CIO Summary: Killer Insights From The IW 500 Conference - InformationWeek
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Chris Murphy
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CIO Summary: Killer Insights From The IW 500 Conference

From HP Chairman Ray Lane challenging IT to the confessions of a hacked CIO, the InformationWeek 500 Conference had plenty to make IT leaders squirm.

"Your best friend is the CMO. That's where the action is really happening." -- Robert Urwiler, Vail Resorts CIO

Remember when the CIO's more important ally was the CFO, to make sure IT got its budget? Urwiler sees the focus shifting, driven largely by the mobile computing revolution that has companies scrambling to put relevant information in front of customers.

For Vail, the partnership between marketing, IT, and the CEO spawned EpicMix, a mobile app that lets the resort company's skiers and snowboarders track their vertical feet, share those stats along with photos via Facebook, and connect with friends who are also on the mountain.

EpicMix was the Vail IT team's first big foray into customer-facing mobile technology. While Urwiler has software experience as the former CIO of Macromedia, his team didn't have mobile app dev skills, or much experience building customer-facing apps. Urwiler urged his CIO peers at the conference to take a similar leap: "Find your own EpicMix,” he said. “We're just a handful of guys in Colorado. It's not like we have big backgrounds in software development."

"If you don't have one today, I guarantee you will have one in the near future." -- Eric Williams, Catalina Marketing CIO

Williams was talking about an enterprise data warehouse. He lives big data--think petabytes, which Catalina crunches so that its retail partners can print out coupons at the cash register customized to their customers' shopping habits.

But Williams says absolute size isn't that important when it comes to the challenge of managing and analyzing a company's data. "Big data is relative to the company," he says. "… If you're in an organization that calls it big data, I guarantee you've already had problems."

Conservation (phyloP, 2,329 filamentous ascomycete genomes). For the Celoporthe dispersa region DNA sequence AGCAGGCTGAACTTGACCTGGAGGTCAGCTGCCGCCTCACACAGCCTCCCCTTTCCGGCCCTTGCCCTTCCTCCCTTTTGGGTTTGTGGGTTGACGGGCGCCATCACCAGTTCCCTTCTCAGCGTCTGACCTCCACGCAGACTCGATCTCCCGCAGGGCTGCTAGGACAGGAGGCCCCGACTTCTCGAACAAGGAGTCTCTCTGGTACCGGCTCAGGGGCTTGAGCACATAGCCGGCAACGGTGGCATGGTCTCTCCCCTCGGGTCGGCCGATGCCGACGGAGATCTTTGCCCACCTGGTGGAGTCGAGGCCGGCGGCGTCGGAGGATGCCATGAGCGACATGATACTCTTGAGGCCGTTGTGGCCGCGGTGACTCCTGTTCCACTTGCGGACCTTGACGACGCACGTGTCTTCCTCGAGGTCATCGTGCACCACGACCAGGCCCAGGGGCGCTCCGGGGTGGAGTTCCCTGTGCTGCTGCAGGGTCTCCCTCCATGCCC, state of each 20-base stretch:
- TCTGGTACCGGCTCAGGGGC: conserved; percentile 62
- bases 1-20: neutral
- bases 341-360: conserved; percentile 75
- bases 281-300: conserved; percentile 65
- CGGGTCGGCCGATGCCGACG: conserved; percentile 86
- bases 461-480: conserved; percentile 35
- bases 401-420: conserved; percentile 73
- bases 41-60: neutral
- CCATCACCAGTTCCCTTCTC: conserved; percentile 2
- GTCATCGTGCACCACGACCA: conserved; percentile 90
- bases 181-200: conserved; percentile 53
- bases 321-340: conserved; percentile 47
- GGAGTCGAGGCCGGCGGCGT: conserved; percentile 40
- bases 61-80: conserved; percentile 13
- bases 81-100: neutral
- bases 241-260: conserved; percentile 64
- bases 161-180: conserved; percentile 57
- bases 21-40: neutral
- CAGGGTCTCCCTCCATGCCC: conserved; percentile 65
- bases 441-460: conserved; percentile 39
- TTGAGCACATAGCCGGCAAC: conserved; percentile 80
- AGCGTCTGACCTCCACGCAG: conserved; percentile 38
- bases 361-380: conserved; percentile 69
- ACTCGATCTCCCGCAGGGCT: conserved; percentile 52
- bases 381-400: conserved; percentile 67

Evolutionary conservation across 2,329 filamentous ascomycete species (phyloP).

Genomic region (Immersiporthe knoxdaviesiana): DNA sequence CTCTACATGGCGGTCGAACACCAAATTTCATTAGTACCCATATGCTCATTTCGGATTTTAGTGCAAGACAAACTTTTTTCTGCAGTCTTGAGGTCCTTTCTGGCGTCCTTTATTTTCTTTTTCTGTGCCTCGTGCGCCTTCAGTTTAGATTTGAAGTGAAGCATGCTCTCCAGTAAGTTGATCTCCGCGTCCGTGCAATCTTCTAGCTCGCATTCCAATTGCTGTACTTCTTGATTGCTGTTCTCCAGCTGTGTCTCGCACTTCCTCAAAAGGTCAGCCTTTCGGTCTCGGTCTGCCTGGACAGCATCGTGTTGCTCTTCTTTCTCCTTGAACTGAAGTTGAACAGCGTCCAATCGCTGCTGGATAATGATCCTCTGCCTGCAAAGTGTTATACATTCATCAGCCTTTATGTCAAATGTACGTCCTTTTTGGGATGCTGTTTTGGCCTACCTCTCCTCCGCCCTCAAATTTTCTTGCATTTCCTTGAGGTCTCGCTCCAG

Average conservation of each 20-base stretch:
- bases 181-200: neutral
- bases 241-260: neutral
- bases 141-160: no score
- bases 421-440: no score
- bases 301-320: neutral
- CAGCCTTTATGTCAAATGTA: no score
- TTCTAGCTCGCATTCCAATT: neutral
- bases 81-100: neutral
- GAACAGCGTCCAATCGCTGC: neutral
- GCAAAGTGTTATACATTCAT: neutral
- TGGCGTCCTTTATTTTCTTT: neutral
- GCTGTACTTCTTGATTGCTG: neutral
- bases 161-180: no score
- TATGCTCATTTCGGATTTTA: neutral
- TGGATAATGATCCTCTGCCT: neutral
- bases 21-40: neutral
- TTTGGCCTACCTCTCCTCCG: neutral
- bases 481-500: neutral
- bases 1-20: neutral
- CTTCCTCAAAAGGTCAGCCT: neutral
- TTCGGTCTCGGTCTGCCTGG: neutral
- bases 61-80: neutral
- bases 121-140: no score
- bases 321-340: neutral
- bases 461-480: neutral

The question Williams gets ask most by his peers is whether they need to embrace highly sophisticated data management approaches. He's unequivocal that companies will need an enterprise data warehouse. One problem is that companies' data sets are not only big, but they're also changing very fast, making it more important to be able to do analysis on the fly. And more and more companies will expect to do predictive analytics. "It's in your future, if it's not already here," Williams insisted.

At cloud vendors such as Amazon, Salesforce, and Microsoft, "we see a data center architecture that looks exactly like ours." -- Rob Carter, FedEx CIO

You've heard the term private cloud. Carter put substance behind that overused term by describing the four critical elements at the heart of FedEx's new Colorado Springs data center built on a private cloud architecture: x86 servers, storage, IP networking, and software services. Carter calls them the "four horsemen of dominant design," the standardized backbone around which data centers will be built.

FedEx's new data center is built for general purpose computing--any server can run any workload, making the data center much more flexible and agile. The data center runs on common storage and network protocols, uses commodity x86 servers, relies on a services-oriented software architecture, and uses common database and messaging standards.

As remarkable as the iPad and smartphones are today, Carter said, there's an explosion of personal computing power yet to come that will dwarf those advances. Customers and employees armed with that computing power will demand more from businesses--more information, interaction, and responsiveness. Carter thinks IT organizations need this kind of general purpose, x86-based infrastructure to be agile enough to react to those fast-moving business demands.

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